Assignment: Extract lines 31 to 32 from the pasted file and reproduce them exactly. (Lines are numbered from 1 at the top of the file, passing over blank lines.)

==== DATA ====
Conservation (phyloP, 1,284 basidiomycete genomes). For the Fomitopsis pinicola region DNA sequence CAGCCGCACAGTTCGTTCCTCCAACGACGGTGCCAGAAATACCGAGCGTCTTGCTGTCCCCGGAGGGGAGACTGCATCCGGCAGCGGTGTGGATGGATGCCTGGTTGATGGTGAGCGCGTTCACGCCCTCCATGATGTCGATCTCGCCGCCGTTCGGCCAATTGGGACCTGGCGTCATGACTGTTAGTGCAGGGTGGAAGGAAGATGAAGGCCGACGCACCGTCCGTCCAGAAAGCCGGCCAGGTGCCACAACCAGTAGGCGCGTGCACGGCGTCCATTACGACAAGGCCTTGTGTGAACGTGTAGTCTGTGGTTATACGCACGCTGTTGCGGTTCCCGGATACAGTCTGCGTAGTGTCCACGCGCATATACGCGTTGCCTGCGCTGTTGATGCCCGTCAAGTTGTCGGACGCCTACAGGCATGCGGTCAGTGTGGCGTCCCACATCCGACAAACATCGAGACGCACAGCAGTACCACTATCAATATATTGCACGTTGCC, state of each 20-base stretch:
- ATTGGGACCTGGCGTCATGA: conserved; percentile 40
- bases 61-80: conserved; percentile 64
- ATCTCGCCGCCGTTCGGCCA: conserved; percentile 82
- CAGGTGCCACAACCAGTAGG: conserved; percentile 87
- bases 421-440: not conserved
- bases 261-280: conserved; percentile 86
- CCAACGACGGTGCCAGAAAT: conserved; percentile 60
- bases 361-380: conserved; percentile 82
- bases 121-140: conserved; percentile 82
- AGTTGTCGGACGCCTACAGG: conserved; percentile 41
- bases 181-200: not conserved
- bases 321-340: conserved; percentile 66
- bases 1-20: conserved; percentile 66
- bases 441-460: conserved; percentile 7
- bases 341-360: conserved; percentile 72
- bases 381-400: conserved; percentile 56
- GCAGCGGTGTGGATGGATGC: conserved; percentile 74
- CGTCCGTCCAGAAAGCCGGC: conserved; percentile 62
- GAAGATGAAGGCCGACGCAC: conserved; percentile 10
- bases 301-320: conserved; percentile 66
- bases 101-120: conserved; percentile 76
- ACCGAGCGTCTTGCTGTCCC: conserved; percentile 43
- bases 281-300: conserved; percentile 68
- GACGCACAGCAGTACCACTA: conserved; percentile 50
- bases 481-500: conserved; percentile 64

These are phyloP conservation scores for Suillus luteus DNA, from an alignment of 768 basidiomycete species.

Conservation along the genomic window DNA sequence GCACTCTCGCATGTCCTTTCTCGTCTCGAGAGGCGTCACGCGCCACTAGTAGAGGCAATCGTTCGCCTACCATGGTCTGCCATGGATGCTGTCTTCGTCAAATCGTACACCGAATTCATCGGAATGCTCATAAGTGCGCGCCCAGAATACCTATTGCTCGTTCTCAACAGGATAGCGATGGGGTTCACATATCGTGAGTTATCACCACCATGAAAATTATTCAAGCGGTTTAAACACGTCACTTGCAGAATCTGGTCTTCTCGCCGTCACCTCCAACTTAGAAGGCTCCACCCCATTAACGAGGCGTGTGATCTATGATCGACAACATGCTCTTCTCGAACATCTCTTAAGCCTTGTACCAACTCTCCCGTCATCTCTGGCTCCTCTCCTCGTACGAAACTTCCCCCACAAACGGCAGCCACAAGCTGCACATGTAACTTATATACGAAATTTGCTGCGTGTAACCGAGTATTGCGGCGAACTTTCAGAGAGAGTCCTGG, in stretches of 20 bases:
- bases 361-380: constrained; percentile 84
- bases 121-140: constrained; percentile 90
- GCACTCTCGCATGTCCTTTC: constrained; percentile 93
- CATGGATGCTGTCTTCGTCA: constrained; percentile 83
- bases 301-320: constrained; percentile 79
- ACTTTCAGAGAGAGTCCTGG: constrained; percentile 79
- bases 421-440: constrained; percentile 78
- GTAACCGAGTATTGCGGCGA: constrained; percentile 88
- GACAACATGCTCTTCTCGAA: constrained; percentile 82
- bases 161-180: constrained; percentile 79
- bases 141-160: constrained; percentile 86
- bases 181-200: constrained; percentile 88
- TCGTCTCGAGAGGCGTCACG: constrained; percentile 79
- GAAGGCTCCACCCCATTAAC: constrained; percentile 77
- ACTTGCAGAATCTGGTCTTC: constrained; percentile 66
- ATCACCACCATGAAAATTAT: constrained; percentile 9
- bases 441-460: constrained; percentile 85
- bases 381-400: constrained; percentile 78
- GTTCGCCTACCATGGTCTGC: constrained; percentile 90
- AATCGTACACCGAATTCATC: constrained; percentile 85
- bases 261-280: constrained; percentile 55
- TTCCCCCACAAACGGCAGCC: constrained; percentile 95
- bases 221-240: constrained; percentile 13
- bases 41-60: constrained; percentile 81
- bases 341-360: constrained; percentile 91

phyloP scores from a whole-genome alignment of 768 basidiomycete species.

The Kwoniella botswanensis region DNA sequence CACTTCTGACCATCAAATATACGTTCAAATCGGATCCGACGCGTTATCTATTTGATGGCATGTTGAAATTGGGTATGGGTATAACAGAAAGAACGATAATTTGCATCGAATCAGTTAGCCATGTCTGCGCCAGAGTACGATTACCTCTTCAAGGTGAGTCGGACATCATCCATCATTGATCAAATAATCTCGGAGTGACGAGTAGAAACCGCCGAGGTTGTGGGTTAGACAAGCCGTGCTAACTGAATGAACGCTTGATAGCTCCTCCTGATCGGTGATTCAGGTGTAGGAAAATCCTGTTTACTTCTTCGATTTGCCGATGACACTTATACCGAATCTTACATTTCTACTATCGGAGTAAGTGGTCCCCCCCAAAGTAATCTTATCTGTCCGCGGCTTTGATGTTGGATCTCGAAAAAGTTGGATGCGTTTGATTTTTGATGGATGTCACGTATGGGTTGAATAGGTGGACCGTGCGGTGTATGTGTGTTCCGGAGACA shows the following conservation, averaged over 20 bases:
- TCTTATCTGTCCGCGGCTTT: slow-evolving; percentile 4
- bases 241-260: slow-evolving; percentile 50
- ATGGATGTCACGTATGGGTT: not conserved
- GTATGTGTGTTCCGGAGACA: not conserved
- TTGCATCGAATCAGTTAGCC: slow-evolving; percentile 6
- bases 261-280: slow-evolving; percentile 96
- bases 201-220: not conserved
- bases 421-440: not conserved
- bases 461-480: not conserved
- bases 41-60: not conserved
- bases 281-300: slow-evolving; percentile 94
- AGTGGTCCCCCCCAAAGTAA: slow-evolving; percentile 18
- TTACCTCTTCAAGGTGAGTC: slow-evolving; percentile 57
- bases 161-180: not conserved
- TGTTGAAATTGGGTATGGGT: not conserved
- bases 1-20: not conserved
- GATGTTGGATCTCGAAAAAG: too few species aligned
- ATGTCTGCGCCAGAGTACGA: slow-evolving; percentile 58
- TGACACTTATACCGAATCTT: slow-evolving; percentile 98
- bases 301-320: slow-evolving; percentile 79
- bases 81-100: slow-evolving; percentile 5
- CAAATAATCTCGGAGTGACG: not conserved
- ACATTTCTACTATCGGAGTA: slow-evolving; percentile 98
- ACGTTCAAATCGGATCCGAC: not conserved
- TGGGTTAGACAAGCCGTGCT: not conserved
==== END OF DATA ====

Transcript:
- GCACTCTCGCATGTCCTTTC: constrained; percentile 93
- CATGGATGCTGTCTTCGTCA: constrained; percentile 83